So, if you want to rent a cart, you can pay: one Pound, one Euro, one Swiss Franc, or one shiny American quarter, which at today's rates means:
Brits pay ~ $2.06
Europeans in general pay ~ $1.44
Swiss pay ~ $1.16
And my wife and I paid $0.25 each for our two carts, delighted as we were to find two quarters wedged into our pockets after the redeye from the U.S., en route to our new home in Beijing.
Is this legacy pricing from the days when the dollar really was strong? A means-tested scheme, reflecting Europe's patronizing view toward the puny dollar of modern times and what Yanks can afford? An expression of karmic gratitude for the American role in defending Berlin through the long decades of the Cold War and the intense months of the Berlin Airlift, when planes full of supplies for hungry Berliners landed at this very Tegel airfield?*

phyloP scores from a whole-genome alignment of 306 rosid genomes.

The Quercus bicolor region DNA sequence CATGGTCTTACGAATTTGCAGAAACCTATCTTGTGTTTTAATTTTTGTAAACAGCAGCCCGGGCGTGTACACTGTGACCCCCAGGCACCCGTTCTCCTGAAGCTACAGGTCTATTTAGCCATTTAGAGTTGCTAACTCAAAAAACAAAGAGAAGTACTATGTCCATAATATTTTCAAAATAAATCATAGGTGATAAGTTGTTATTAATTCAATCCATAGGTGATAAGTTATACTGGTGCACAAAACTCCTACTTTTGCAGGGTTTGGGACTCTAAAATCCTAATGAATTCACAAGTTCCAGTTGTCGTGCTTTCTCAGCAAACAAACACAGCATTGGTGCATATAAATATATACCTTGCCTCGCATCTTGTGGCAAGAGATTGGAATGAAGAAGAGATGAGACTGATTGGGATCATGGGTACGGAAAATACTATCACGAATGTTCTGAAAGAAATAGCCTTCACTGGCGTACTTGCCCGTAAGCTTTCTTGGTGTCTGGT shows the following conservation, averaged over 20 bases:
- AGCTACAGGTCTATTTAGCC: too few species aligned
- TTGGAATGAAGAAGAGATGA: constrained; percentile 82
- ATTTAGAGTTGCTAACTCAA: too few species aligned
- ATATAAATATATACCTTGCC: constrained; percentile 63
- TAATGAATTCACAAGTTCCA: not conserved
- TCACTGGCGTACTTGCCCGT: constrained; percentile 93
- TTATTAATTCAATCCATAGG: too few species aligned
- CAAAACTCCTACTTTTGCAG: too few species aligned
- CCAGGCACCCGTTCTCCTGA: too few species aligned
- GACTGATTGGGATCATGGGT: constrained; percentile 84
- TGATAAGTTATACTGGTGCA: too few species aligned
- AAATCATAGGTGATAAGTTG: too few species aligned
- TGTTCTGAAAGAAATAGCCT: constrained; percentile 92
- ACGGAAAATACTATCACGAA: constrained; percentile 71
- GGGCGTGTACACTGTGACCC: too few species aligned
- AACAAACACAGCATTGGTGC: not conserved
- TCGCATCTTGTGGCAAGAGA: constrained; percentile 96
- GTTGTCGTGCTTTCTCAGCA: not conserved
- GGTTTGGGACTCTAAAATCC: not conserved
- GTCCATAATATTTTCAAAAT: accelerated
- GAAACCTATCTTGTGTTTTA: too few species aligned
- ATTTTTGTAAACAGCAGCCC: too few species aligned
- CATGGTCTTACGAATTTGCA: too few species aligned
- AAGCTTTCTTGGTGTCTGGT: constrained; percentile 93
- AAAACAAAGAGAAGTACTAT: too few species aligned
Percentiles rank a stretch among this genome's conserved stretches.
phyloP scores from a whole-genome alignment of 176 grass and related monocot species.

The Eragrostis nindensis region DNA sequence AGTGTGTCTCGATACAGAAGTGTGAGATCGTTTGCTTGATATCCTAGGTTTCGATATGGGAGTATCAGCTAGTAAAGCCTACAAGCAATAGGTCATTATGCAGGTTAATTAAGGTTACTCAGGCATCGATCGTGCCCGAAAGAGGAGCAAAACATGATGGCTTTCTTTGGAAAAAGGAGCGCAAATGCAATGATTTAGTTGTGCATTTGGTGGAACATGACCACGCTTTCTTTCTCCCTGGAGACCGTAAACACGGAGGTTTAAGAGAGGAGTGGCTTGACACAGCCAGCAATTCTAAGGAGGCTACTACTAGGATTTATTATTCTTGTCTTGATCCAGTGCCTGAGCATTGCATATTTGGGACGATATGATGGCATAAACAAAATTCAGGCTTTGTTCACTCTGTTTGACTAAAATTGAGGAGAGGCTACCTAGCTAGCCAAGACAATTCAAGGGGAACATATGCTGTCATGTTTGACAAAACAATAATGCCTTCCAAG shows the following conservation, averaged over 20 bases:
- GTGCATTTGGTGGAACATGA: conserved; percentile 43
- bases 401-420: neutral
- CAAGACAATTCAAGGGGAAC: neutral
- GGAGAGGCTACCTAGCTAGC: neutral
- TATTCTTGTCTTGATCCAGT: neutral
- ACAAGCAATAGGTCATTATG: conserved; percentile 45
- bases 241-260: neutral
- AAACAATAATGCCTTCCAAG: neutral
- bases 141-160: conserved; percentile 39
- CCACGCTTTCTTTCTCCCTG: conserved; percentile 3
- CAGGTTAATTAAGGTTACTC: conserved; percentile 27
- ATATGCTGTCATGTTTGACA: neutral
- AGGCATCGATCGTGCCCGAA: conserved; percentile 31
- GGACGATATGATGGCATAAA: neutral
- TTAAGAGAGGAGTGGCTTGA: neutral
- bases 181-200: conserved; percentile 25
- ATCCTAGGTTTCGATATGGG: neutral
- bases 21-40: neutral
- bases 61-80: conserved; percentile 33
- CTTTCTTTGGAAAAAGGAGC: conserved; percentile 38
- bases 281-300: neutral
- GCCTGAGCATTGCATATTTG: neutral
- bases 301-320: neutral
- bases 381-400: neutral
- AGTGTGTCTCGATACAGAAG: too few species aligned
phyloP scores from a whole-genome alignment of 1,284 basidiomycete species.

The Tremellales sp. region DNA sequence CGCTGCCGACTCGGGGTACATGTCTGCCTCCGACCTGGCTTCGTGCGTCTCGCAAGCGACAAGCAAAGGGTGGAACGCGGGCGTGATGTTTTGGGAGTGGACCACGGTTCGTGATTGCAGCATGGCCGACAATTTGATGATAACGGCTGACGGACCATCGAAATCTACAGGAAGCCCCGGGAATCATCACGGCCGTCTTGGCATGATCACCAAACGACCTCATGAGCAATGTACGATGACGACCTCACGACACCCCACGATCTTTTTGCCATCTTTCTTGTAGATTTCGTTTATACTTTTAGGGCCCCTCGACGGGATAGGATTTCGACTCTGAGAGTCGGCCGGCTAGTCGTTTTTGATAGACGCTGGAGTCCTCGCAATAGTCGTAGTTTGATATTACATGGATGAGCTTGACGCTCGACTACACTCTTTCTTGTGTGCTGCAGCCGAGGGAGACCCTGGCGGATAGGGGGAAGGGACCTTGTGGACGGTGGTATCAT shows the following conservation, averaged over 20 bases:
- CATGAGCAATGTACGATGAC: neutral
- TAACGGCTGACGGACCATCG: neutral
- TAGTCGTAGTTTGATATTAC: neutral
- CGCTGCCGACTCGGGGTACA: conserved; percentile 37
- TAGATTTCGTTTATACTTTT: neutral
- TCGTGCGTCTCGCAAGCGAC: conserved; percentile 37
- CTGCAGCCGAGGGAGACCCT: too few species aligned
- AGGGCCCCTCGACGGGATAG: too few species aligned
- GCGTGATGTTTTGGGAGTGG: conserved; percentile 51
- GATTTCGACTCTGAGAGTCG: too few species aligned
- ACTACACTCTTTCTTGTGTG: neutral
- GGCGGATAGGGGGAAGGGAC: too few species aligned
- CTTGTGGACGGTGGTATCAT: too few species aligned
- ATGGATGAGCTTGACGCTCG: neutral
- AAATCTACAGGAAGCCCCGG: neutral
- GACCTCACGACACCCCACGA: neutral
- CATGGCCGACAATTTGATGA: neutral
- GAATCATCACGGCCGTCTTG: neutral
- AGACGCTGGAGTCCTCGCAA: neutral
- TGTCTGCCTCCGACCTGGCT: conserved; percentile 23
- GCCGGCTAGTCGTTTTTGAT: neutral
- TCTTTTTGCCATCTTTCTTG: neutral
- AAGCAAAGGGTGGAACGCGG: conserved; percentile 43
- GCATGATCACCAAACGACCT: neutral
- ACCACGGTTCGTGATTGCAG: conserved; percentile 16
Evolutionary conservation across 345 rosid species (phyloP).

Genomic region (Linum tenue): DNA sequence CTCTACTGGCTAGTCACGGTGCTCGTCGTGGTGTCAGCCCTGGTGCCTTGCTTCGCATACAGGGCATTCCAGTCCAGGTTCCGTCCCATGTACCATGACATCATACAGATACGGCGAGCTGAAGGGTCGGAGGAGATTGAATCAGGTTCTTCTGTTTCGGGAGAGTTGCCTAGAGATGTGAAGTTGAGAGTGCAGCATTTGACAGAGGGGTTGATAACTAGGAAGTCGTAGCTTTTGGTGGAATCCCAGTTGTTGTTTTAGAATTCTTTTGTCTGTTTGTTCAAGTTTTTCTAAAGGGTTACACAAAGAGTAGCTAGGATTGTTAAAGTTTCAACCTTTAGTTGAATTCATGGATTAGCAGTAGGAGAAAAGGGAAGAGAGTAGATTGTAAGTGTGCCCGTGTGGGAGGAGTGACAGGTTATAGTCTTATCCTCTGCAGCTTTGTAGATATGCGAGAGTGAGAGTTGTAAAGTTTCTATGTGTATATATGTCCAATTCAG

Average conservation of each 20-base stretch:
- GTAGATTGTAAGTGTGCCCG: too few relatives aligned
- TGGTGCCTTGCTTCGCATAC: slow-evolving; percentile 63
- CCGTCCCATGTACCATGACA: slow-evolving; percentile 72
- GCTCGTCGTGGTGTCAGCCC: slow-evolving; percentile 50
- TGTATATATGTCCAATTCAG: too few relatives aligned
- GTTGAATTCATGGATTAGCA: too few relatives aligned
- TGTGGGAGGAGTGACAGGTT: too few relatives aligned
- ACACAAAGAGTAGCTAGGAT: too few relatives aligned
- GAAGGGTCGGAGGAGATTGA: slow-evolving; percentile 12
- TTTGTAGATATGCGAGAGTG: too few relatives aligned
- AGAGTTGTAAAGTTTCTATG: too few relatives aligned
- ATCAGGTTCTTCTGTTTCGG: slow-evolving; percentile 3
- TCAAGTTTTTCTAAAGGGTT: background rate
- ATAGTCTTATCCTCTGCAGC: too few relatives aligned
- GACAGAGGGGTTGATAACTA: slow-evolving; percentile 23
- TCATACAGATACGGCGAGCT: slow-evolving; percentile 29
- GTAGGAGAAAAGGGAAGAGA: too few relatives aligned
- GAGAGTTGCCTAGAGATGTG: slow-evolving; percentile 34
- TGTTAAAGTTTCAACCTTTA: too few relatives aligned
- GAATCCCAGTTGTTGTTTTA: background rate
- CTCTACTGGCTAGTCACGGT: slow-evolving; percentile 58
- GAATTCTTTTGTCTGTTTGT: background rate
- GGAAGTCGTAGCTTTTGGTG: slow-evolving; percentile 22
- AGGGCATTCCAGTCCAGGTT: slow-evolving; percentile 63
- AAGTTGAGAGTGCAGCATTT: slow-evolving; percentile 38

Could be any of 'em. But -- oooops! Five minutes later it turns out that when you return the cart, you get back whatever coin you put in. So technically all the chart means is that the quarter is physically about the same size as the other, mightier coins. Still, in the era of the shrinking dollar, something about this chart sticks in your mind.
* Before anyone feels obliged to mention it: Yes, I know that Tegel was in the French sector of Berlin, while Tempelhof was the main airport in the American sector. But you get the point. Footnote update!!: Andrei Cherny, who has a book on the Berlin Airlift out next year, reminds me that the airport was in French-controlled territory but most of the airplanes were of course American. I guess this is why we don't hear so many references to "the vast French air force darkened the skies" in accounts of the post-war era...